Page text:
On the eve of the presidential inauguration, two rival Americas prepare to share a common playing field

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Pennsylvania Avenue in Washington, D.C., bustles on the eve of the presidential inauguration. - JOE RAEDLE/GETTY IMAGES
  • Joe Raedle/Getty Images
  • Pennsylvania Avenue in Washington, D.C., bustles on the eve of the presidential inauguration.

Years ago my wife and I were living in Spain, and our landlord invited us to spend a weekend in their cabin outside Madrid. Sunday morning he drove us to a nearby village in search of folklore and local wine. A small glass cost five pesetas. "In the next village they demand ten pesetas," said the landlord, and explained, "That's a Moorish village."

Technically it hadn't been a Moorish village for roughly 600 years. But once some things get fixed in our minds, it's hard to change them. My earliest memory of an election is of my mother letting me sit alone in our car (unthinkable now, at least in enlightened parenthood circles) while she ran into the polling place to vote against Harry Truman. Civic courses would teach me that elections involve concerned citizens starting at zero and assessing the candidates' pluses and minuses—but what I came to see was that in our house Republicans began the contest on third base while the Democrats had already been thumbed out of the game. Like those Moors, they suffered from something hard to distinguish from original sin.

Over the holidays, my wife and I took a drive to Florida and back to Chicago that was very interesting. Because southerners are such friendly people, the hatred of Hillary that seemed to hold sway there was less troubling to us northerners passing through than it had been when we contemplated the region from Chicago. The further south we got, the more the south seemed simply a charming but separate country whose eccentric notions about America suffer—as they do in all foreign countries—by lack of first-hand knowledge of it. And I'm sure they'd return the compliment.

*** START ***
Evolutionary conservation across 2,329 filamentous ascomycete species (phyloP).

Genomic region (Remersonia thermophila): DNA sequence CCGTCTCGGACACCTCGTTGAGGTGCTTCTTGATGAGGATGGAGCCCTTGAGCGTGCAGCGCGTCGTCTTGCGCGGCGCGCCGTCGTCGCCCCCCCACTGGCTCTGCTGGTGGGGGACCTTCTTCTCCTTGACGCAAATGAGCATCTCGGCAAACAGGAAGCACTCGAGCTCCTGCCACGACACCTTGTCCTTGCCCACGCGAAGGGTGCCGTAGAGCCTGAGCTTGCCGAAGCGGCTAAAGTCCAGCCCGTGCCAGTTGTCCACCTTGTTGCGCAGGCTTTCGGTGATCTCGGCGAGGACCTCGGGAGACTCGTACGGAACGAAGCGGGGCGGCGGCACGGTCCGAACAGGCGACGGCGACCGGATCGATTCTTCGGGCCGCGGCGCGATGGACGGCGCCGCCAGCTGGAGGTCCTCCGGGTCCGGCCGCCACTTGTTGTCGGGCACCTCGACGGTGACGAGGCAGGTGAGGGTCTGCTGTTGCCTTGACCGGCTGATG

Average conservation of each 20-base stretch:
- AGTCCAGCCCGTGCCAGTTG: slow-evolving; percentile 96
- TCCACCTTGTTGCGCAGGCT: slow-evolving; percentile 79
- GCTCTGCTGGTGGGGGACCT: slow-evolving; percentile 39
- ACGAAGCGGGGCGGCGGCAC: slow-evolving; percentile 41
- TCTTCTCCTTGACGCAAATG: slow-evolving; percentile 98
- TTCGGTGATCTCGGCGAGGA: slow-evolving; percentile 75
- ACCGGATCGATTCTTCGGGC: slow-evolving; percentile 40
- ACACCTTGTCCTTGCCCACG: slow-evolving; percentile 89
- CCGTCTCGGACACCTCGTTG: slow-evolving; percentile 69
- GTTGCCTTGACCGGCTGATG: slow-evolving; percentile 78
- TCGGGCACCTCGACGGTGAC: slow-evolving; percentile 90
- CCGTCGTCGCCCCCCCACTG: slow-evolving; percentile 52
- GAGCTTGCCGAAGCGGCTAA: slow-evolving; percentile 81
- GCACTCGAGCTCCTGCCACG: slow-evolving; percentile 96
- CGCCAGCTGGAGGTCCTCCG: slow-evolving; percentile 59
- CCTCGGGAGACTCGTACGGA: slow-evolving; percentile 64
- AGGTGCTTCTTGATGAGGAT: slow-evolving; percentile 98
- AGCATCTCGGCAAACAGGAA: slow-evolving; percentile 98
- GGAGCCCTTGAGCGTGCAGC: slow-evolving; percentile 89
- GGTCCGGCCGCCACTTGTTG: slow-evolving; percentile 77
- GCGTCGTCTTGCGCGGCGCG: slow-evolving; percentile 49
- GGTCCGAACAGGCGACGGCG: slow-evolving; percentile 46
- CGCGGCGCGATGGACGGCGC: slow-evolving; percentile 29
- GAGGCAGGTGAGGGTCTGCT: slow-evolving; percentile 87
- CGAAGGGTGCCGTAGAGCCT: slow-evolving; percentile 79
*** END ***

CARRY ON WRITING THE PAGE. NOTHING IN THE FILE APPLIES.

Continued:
We're all the same in that we know what we know about each other, and it hardly matters to us whether we actually know much of anything. (I wonder if my old landlord in Spain ever set foot in the next village.)

I am aghast at the results of November's elections, aghast at the crowd taking over the White House tomorrow. I am aghast at the misjudgment of the electorate, which I attribute to the millions of nominal Americans who don't live on my street and who don't understand the world or their own country or even their own interests well enough to know what they were doing. But Trump, I think, is as much a cartoon to southerners as he is to us up here, just a less malevolent one. When a region's default position is "Hillary = evil," that has a way of putting lipstick on an orange-hided Swabian.

Trump is as much a cartoon to southerners as he is to Chicagoans, just a less malevolent one. - SPENCER PLATT/GETTY IMAGES
  • Spencer Platt/Getty Images
  • Trump is as much a cartoon to southerners as he is to Chicagoans, just a less malevolent one.

I grew up understanding a presidential election to be a serious business conducted by and for grownups for high stakes. Whenever, in my view, the wrong man won, human progress was imperiled but life went on. This election was different. And the reason it was—again in my view—is that Trump isn't a grown-up. He remains an impulsive and adolescent brat, and as such an existential threat to the fate of the earth. I won't make the case here because it's been made a million times already, but I do want to point out that a lot of people agree: the Huffington Post recently reported that six times as many bus permits had been requested for the Women's March the day after Trump's inauguration in Washington as for the inauguration itself.

My wife and all three of my daughters will be joining that march, and so will plenty of other friends and relatives. A lot of time beforehand has been taken up in discussing what the signs should say, with messages flying back and forth on cell phones. And as solemn and urgent as the march intends to be, stricken fervor won't have the last word: everyone's gathering after it's over in a joint where the margaritas are touted as the best in town. Commonality in crisis is always worth celebrating.

The weekend promises amazing spectacles. Partisans cheer in a new president one day and yield the field the next to an even more vast throng of critics who've come to let the new president know they intend to resist him every step of the way. I know the center cannot hold and the worst are full of passionate intensity, et cetera. But at this time and in this place—21st century America—the best are full of it too. We're two gung-ho Americas sharing a common playing field. I can't help but think of the last few moments before the second-half buzzer of a basketball game, when the two bitter rivals, having traded ends, toss in a last few practice hoops before getting back down to business.

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